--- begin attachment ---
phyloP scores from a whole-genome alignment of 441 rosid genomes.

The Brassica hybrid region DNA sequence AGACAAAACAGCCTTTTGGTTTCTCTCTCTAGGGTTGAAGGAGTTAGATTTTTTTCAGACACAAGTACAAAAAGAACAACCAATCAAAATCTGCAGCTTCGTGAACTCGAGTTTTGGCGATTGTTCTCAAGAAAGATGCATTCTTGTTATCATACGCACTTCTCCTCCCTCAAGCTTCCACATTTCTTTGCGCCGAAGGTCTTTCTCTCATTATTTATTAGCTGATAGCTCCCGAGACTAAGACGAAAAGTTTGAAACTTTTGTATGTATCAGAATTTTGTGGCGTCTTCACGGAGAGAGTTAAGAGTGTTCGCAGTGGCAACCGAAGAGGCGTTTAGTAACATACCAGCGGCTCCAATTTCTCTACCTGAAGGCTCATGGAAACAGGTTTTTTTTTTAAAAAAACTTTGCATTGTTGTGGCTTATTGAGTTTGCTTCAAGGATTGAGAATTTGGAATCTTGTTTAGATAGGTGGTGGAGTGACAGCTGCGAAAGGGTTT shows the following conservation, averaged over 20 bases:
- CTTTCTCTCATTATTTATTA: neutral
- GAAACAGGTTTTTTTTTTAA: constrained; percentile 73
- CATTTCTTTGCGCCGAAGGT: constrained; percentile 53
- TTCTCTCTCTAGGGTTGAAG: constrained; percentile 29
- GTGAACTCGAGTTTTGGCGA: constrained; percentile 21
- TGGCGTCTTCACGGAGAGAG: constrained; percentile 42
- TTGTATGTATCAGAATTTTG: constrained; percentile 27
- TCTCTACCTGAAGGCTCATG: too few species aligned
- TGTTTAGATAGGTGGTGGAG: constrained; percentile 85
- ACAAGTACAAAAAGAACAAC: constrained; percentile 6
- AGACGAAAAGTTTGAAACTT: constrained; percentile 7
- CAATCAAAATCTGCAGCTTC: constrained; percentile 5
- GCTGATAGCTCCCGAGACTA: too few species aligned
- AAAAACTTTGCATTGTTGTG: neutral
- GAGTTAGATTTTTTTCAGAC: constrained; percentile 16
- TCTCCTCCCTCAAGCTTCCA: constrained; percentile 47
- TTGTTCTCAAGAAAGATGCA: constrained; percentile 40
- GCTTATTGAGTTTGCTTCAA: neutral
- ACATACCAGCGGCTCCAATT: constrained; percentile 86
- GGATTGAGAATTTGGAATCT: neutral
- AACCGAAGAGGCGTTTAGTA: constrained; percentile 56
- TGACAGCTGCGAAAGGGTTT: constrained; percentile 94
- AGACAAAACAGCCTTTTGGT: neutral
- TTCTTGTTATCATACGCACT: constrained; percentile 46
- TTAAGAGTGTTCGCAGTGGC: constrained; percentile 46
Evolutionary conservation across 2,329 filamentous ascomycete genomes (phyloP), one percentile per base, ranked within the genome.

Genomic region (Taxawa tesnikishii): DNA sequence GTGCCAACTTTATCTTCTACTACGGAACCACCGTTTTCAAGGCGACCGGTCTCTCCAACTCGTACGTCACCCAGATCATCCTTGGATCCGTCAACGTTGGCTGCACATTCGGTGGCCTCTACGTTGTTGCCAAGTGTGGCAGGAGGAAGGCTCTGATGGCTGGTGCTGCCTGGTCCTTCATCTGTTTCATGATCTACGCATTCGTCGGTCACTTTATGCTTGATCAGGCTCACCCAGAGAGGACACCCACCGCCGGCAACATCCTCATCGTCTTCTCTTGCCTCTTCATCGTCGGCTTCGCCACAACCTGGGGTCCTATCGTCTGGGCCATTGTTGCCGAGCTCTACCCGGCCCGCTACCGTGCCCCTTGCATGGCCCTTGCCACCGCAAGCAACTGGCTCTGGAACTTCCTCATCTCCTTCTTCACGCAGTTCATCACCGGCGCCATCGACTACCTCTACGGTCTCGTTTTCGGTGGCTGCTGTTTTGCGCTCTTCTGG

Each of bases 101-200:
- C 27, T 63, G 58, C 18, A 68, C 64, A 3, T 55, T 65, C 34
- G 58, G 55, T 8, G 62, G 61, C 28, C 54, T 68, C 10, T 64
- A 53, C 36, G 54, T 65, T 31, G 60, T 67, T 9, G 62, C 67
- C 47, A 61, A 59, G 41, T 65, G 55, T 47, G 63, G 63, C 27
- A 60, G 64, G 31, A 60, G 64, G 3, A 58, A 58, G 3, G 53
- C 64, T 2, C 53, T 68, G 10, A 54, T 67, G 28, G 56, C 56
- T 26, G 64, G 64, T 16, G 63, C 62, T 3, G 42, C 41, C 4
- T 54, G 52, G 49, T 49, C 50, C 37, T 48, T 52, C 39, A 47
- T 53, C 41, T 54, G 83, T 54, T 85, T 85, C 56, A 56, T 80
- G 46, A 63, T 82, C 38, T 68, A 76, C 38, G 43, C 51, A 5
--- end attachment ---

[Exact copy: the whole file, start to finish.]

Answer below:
phyloP scores from a whole-genome alignment of 441 rosid genomes.

The Brassica hybrid region DNA sequence AGACAAAACAGCCTTTTGGTTTCTCTCTCTAGGGTTGAAGGAGTTAGATTTTTTTCAGACACAAGTACAAAAAGAACAACCAATCAAAATCTGCAGCTTCGTGAACTCGAGTTTTGGCGATTGTTCTCAAGAAAGATGCATTCTTGTTATCATACGCACTTCTCCTCCCTCAAGCTTCCACATTTCTTTGCGCCGAAGGTCTTTCTCTCATTATTTATTAGCTGATAGCTCCCGAGACTAAGACGAAAAGTTTGAAACTTTTGTATGTATCAGAATTTTGTGGCGTCTTCACGGAGAGAGTTAAGAGTGTTCGCAGTGGCAACCGAAGAGGCGTTTAGTAACATACCAGCGGCTCCAATTTCTCTACCTGAAGGCTCATGGAAACAGGTTTTTTTTTTAAAAAAACTTTGCATTGTTGTGGCTTATTGAGTTTGCTTCAAGGATTGAGAATTTGGAATCTTGTTTAGATAGGTGGTGGAGTGACAGCTGCGAAAGGGTTT shows the following conservation, averaged over 20 bases:
- CTTTCTCTCATTATTTATTA: neutral
- GAAACAGGTTTTTTTTTTAA: constrained; percentile 73
- CATTTCTTTGCGCCGAAGGT: constrained; percentile 53
- TTCTCTCTCTAGGGTTGAAG: constrained; percentile 29
- GTGAACTCGAGTTTTGGCGA: constrained; percentile 21
- TGGCGTCTTCACGGAGAGAG: constrained; percentile 42
- TTGTATGTATCAGAATTTTG: constrained; percentile 27
- TCTCTACCTGAAGGCTCATG: too few species aligned
- TGTTTAGATAGGTGGTGGAG: constrained; percentile 85
- ACAAGTACAAAAAGAACAAC: constrained; percentile 6
- AGACGAAAAGTTTGAAACTT: constrained; percentile 7
- CAATCAAAATCTGCAGCTTC: constrained; percentile 5
- GCTGATAGCTCCCGAGACTA: too few species aligned
- AAAAACTTTGCATTGTTGTG: neutral
- GAGTTAGATTTTTTTCAGAC: constrained; percentile 16
- TCTCCTCCCTCAAGCTTCCA: constrained; percentile 47
- TTGTTCTCAAGAAAGATGCA: constrained; percentile 40
- GCTTATTGAGTTTGCTTCAA: neutral
- ACATACCAGCGGCTCCAATT: constrained; percentile 86
- GGATTGAGAATTTGGAATCT: neutral
- AACCGAAGAGGCGTTTAGTA: constrained; percentile 56
- TGACAGCTGCGAAAGGGTTT: constrained; percentile 94
- AGACAAAACAGCCTTTTGGT: neutral
- TTCTTGTTATCATACGCACT: constrained; percentile 46
- TTAAGAGTGTTCGCAGTGGC: constrained; percentile 46
Evolutionary conservation across 2,329 filamentous ascomycete genomes (phyloP), one percentile per base, ranked within the genome.

Genomic region (Taxawa tesnikishii): DNA sequence GTGCCAACTTTATCTTCTACTACGGAACCACCGTTTTCAAGGCGACCGGTCTCTCCAACTCGTACGTCACCCAGATCATCCTTGGATCCGTCAACGTTGGCTGCACATTCGGTGGCCTCTACGTTGTTGCCAAGTGTGGCAGGAGGAAGGCTCTGATGGCTGGTGCTGCCTGGTCCTTCATCTGTTTCATGATCTACGCATTCGTCGGTCACTTTATGCTTGATCAGGCTCACCCAGAGAGGACACCCACCGCCGGCAACATCCTCATCGTCTTCTCTTGCCTCTTCATCGTCGGCTTCGCCACAACCTGGGGTCCTATCGTCTGGGCCATTGTTGCCGAGCTCTACCCGGCCCGCTACCGTGCCCCTTGCATGGCCCTTGCCACCGCAAGCAACTGGCTCTGGAACTTCCTCATCTCCTTCTTCACGCAGTTCATCACCGGCGCCATCGACTACCTCTACGGTCTCGTTTTCGGTGGCTGCTGTTTTGCGCTCTTCTGG

Each of bases 101-200:
- C 27, T 63, G 58, C 18, A 68, C 64, A 3, T 55, T 65, C 34
- G 58, G 55, T 8, G 62, G 61, C 28, C 54, T 68, C 10, T 64
- A 53, C 36, G 54, T 65, T 31, G 60, T 67, T 9, G 62, C 67
- C 47, A 61, A 59, G 41, T 65, G 55, T 47, G 63, G 63, C 27
- A 60, G 64, G 31, A 60, G 64, G 3, A 58, A 58, G 3, G 53
- C 64, T 2, C 53, T 68, G 10, A 54, T 67, G 28, G 56, C 56
- T 26, G 64, G 64, T 16, G 63, C 62, T 3, G 42, C 41, C 4
- T 54, G 52, G 49, T 49, C 50, C 37, T 48, T 52, C 39, A 47
- T 53, C 41, T 54, G 83, T 54, T 85, T 85, C 56, A 56, T 80
- G 46, A 63, T 82, C 38, T 68, A 76, C 38, G 43, C 51, A 5